Strong growth predictions for India’s GDP in 2018

Forecasts by an United Nations body and global financial firm Nomura have pegged India’s GDP growth between 7.2-7.5 per cent in 2018, on the back of the Government's strong reform measures.

December 18, 2017

The Indian economy is predicted to rise by 7.2 per cent in 2018, as per the World Economic Situation and Prospects 2018 report unveiled by the UN Department of Economic and Social Affairs

UN DESA expects the country’s GDP to rise by 7.4 per cent in 2019, helped by growing consumption, rising Government investment into the economy as well as ongoing structural and policy reforms

Japan-based Nomura expects the Indian economy to record a 7.5 per cent growth in 2018, boosted by a cyclical recovery as well as tax reforms, followed by a growth of 7.3 per cent in the next year

The recent reports add to the rising global confidence in the Indian economy, recently exhibited by rating upgrades by the International Monetary Fund, Moody's Investors Service and the World Bank

The Indian economy received a fresh boost of confidence in December 2017, when another batch of leading international experts predicted strong growth for the country in 2018 and ahead. The forecasts for growth in India’s gross domestic product (GDP) by a United Nations organisation and Japan’s Nomura Holdings Inc come on the back of steady improvement in the economy that has been aided by the Indian Government’s numerous reform measures. These follow recent rating upgrades on India by the International Monetary Fund (IMF), Moody’s Investors Service and the World Bank. These developments will lead to a considerable spike in foreign investors’ interest in India.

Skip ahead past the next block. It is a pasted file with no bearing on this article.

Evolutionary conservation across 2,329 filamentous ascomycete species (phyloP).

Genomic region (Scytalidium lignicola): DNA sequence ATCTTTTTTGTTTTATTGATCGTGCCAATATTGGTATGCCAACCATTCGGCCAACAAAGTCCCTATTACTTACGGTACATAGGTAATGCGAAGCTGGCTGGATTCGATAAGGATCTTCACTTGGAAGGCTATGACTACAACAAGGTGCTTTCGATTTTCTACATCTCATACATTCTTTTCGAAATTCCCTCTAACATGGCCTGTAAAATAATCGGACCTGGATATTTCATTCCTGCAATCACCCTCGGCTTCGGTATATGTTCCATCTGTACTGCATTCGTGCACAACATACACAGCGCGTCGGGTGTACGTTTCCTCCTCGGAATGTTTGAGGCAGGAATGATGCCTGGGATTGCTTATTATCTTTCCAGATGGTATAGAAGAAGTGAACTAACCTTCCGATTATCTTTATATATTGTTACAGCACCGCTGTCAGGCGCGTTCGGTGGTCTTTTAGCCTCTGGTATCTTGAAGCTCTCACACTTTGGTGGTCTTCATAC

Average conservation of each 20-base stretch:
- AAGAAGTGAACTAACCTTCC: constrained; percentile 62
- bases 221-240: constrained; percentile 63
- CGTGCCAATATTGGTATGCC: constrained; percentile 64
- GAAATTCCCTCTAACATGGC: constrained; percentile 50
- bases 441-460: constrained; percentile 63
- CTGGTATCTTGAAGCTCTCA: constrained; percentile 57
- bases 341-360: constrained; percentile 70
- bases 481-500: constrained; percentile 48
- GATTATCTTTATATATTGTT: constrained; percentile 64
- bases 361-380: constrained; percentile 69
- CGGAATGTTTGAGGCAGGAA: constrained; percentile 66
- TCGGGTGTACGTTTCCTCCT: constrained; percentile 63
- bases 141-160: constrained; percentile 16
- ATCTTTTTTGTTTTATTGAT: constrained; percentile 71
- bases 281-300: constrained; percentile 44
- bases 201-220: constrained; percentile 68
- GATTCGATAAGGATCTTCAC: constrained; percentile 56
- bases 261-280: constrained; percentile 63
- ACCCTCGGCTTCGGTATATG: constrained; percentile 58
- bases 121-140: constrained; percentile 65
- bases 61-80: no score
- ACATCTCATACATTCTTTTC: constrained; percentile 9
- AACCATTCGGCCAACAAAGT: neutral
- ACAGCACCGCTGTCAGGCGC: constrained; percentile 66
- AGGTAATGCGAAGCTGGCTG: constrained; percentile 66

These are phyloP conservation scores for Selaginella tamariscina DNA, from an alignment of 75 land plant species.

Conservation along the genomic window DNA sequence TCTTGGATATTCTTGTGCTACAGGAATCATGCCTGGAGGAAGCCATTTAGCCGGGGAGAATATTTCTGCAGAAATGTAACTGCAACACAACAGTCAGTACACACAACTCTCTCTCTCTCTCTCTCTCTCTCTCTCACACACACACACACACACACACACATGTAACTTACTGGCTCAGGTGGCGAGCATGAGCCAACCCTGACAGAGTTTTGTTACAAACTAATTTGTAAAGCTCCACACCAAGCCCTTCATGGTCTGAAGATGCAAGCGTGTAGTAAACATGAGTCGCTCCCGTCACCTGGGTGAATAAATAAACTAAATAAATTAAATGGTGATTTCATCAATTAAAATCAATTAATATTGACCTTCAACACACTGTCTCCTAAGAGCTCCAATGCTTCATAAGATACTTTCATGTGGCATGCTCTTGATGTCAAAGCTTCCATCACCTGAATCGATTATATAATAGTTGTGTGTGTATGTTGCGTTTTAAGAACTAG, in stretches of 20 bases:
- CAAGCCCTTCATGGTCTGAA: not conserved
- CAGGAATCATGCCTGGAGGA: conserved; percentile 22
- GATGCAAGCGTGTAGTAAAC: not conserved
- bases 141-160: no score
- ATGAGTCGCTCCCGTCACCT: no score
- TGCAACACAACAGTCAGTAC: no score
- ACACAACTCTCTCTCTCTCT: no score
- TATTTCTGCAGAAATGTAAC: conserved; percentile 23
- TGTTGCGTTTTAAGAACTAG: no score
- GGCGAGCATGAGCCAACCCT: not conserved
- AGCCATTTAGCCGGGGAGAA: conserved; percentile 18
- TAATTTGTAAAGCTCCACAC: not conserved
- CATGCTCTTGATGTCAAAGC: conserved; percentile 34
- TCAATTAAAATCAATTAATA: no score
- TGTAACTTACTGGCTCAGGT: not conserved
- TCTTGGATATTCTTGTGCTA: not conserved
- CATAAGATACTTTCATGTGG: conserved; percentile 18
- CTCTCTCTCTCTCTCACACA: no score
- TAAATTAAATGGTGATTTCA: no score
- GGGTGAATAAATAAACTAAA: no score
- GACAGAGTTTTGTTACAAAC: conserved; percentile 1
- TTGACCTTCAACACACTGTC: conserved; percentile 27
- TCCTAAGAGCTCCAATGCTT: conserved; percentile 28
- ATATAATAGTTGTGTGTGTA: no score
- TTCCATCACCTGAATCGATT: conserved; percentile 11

United Nations

The World Economic Situation and Prospects 2018 report prepared by the United Nations Department of Economic and Social Affairs (UN DESA) agency has pegged India’s GDP growth at 7.2 per cent for 2018, compared with the 6.7 per cent improvement predicted for the current year.India’s economic growth has been forecasted to improve further in 2019, rising by 7.4 per cent backed by “robust private consumption and public investment as well as ongoing structural reforms”. India has come up as perhaps the only major global economy to continue to grow even amid a global slowdown. The confidence has been further boosted by a narrowing of the country’s current accounts deficits along with the Government’s continued investment in infrastructure projects. In India, the fiscal deficit has declined visibly, and UN DESA expects it to narrow further to 3.2 per cent of GDP in 2018.

A strong economy has led to increased bond issuance in India with improved demand for domestic currency bonds supported by encouraging interest rate differentials, coupled with improved inflation prospects. Meanwhile, equity flows has increased in the country leading to significant gains in stock markets. The nation’s banking sector is also recovering with support from the government as well owing to an overall improvement in the economy. As a result, India has emerged as one of the largest recipients of foreign direct investment (FDI) in 2017 and the trend will gain momentum in the years to come. This prediction is backed by India’s recent policy reforms. For instance, the recently-introduced Goods and Services Tax (GST) is touted to substantially improve trade and business activities in India while unearthing new avenues of income for a variety of stakeholders.